Global Percutaneous Atherectomy Devices Market

Published September 2020 | 10 Pages | 14 Exhibits | Forecasts Through 2024


Order individually or subscribe and get a complete intel platform.


This report from Life Science Intelligence provides the latest market data for the Global Percutaneous Atherectomy Devices Market. Information covered by this report includes:

  • unit volumes & pricing forecast from 2019-2024
  • analyses of the leading companies, and
  • global market share analysis.

The global market for percutaneous atherectomy devices is expected to reach an estimated $543.9 million in 2020 and projected to increase at a CAGR (2020-2024) of 9.6%.

This report covers the impact of COVID-19 on the percutaneous atherectomy devices market, including a recent forecast from 2020 to 2024. COVID-19 has also impacted leading competitors, such as Cardiovascular Systems, Boston Scientific, Medtronic, and others. The report provides insights into trends, drivers, and limiters of the percutaneous atherectomy devices market, as well as highlights potential opportunities.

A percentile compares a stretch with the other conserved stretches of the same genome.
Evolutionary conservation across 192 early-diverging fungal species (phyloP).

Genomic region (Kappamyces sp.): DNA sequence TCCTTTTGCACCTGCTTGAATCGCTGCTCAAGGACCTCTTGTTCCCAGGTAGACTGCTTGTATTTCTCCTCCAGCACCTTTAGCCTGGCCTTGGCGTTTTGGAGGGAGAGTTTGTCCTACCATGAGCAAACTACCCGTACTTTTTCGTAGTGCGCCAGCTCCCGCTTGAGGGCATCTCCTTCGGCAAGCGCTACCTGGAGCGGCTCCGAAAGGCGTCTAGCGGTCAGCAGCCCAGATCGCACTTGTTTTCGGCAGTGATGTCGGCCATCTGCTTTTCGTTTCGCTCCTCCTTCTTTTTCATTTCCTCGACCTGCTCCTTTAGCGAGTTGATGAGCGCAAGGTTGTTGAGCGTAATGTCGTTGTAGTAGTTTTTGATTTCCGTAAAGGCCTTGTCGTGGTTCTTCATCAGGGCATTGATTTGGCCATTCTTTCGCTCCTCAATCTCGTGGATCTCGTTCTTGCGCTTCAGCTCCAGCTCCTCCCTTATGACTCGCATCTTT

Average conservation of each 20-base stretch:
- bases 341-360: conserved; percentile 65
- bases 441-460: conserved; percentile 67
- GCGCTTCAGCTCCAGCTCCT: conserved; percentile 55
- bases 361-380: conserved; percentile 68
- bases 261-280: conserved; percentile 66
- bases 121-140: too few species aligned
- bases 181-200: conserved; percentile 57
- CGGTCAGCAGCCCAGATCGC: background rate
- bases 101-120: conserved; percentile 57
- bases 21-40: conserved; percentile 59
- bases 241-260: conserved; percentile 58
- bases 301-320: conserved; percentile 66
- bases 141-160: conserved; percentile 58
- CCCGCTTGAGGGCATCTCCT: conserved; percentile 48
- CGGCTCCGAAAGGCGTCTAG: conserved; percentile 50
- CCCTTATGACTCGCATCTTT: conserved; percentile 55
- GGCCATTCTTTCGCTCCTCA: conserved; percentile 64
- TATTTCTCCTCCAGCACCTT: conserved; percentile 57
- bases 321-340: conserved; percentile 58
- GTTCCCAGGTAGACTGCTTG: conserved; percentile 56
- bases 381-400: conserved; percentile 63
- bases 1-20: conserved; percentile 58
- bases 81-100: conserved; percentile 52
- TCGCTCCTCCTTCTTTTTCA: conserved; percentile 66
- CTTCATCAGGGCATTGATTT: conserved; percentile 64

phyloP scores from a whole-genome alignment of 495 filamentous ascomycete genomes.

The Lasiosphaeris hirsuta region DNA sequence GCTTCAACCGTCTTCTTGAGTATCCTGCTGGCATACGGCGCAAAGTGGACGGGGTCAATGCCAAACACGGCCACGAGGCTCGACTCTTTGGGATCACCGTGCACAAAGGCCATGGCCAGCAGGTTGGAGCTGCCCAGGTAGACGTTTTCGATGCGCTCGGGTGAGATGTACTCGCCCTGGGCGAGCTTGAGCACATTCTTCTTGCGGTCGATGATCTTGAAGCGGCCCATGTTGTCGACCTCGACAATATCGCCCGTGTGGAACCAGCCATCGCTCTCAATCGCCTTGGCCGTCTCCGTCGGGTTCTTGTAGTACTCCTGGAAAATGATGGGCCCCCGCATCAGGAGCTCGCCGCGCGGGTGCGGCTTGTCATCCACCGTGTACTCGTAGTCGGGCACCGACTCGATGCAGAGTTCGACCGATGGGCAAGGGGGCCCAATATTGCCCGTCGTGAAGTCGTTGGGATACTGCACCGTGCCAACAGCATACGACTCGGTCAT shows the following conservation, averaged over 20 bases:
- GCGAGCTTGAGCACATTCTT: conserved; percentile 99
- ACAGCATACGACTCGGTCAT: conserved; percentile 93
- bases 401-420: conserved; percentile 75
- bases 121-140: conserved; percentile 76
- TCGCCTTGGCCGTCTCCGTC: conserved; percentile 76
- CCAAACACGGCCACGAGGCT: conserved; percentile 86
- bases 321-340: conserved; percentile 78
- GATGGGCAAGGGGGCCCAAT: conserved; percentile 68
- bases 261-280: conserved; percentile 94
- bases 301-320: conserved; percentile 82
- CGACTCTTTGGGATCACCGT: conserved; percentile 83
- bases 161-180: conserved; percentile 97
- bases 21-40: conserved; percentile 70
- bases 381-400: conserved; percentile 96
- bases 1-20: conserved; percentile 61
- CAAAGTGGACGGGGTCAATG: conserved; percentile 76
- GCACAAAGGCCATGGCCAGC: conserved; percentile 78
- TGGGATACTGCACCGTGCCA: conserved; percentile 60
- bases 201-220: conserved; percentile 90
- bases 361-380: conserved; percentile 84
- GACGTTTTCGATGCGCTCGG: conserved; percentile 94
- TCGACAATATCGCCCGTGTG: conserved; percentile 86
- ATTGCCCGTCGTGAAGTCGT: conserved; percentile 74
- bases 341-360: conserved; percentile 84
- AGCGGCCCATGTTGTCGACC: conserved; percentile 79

The percutaneous atherectomy market was severely impacted by the COVID-19 pandemic as a result of the postponement of non-critical interventional cardiology procedures. While the decline in interventional cardiology procedures in 2020 was substantial, procedure volumes are projected to return to pre-COVID-19 levels in 2021.

Cardiovascular Systems, Boston Scientific, and Medtronic dominate the market with more than 90% of the market share for the global percutanoues artherectomy devices market. The leading product platforms in the market include Cardiovascular Systems’ Diamondback, Boston Scientific’s Rotablator and Jetstream, and Philips’ Phoenix system.

Companies Covered

  • Boston Scientific
  • Cardiovascular Systems
  • Medtronic
  • Philips Medical
  • Rex Medical

Accelerate your business

We’re here to help you make smarter decisions and form stronger partnerships through curated events, independent market intelligence products and services, and digital-forward media.